This may seem paradoxical, but the vast majority of divinity school students could not care less about God. Granted, this is not a true religious institution but an institution of religion. My university prides itself as being uber academic and empirical evidence means everything and conviction close to nil. Perhaps as it should be -- I know if it were the other way around I'd high tail it back to the east coast. However, would it kill us to show phenomenology (briefly, studying religion from the side of or inside religion) a little respect? Why do the Godless chose to study the exact theologies and communities they largely reject? Because its freaking fascinating.

However, I have been wise in choosing philosophy. I can talk about God in a million different theological or rational frameworks and accept or destroy God at will based upon my superhero like rational skills. (hah!) In my line of work, God is a concept just like subjectivity or beauty or thought itself. I can say Kant's idea of God is flawed (this is a what if, I'd rather not argue this point) in the context of Kierkegaard's philosophy/theology (hat tip nature boy) and it really does not have to mean anything but a grade to me.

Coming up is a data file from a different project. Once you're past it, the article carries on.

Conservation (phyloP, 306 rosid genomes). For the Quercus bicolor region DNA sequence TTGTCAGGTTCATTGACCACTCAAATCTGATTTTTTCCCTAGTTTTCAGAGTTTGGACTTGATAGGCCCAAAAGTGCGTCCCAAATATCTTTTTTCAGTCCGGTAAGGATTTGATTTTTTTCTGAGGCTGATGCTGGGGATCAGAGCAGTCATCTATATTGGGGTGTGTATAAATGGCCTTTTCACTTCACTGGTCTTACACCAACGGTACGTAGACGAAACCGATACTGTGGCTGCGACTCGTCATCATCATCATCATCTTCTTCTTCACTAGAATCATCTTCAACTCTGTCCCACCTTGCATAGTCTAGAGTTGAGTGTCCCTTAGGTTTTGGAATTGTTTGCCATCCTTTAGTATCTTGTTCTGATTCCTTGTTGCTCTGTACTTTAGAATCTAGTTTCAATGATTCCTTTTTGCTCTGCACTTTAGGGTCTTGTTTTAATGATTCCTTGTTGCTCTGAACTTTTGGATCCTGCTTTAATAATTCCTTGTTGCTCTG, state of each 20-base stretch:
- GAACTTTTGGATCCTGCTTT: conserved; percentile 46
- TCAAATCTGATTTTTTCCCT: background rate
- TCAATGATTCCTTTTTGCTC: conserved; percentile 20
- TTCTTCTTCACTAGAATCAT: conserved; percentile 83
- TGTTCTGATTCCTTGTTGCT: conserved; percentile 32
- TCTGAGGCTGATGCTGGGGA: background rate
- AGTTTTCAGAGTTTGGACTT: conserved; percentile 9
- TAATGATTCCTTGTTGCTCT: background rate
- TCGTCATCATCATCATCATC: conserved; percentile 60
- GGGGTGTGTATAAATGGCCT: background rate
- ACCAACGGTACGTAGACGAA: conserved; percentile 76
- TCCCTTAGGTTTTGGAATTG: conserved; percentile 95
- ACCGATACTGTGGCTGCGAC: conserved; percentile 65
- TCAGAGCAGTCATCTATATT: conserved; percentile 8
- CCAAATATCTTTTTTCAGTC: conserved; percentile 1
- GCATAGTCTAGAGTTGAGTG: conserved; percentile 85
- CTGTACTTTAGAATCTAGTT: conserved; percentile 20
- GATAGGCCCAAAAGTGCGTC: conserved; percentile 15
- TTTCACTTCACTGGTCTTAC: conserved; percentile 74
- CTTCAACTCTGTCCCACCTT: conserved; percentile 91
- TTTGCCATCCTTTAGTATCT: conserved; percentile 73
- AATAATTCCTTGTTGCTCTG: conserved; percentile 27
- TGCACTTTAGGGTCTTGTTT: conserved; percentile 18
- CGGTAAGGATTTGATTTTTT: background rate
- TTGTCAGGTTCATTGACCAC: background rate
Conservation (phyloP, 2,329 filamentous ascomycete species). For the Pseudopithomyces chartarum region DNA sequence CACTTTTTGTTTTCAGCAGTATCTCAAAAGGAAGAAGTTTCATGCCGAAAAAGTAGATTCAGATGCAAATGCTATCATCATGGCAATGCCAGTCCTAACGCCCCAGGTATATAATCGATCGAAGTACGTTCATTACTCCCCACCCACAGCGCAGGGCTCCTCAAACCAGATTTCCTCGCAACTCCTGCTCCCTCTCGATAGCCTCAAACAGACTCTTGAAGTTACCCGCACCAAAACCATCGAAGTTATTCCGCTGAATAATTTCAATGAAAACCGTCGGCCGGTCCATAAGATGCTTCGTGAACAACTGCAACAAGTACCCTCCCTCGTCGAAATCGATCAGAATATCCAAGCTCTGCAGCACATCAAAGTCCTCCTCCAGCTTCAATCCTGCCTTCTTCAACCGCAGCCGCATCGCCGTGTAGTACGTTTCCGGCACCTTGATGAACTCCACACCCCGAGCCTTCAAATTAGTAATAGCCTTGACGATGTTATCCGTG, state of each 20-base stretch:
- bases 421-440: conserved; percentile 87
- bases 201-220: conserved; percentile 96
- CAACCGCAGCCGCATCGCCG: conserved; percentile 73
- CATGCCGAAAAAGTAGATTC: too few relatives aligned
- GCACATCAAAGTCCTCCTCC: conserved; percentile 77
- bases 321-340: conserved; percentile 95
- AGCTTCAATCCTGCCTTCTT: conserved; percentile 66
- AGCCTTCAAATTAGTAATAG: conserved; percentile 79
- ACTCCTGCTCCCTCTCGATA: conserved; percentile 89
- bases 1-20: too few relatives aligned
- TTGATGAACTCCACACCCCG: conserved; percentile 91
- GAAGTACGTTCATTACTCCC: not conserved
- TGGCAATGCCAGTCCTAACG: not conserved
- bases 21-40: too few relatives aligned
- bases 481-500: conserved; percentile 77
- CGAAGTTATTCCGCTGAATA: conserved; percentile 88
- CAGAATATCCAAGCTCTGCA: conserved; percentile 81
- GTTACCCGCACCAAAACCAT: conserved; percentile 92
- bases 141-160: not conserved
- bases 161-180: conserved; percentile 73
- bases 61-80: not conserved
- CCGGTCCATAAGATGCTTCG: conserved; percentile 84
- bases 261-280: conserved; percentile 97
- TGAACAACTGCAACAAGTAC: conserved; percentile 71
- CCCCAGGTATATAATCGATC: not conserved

But eventually philosophy has to mean something. Ideas matter. Or at least I like to tell myself that. You can turn on the evening news and hear watered down Enlightenment ideas being spewed that may seem passe in philosophic circles but are still in full swing in the actual social world. So in that case, don't we have a responsibility to show a little respect? If i say God is bullshit based upon a logical proof or scientific fact (uh Dawkins) and would it really matter to you?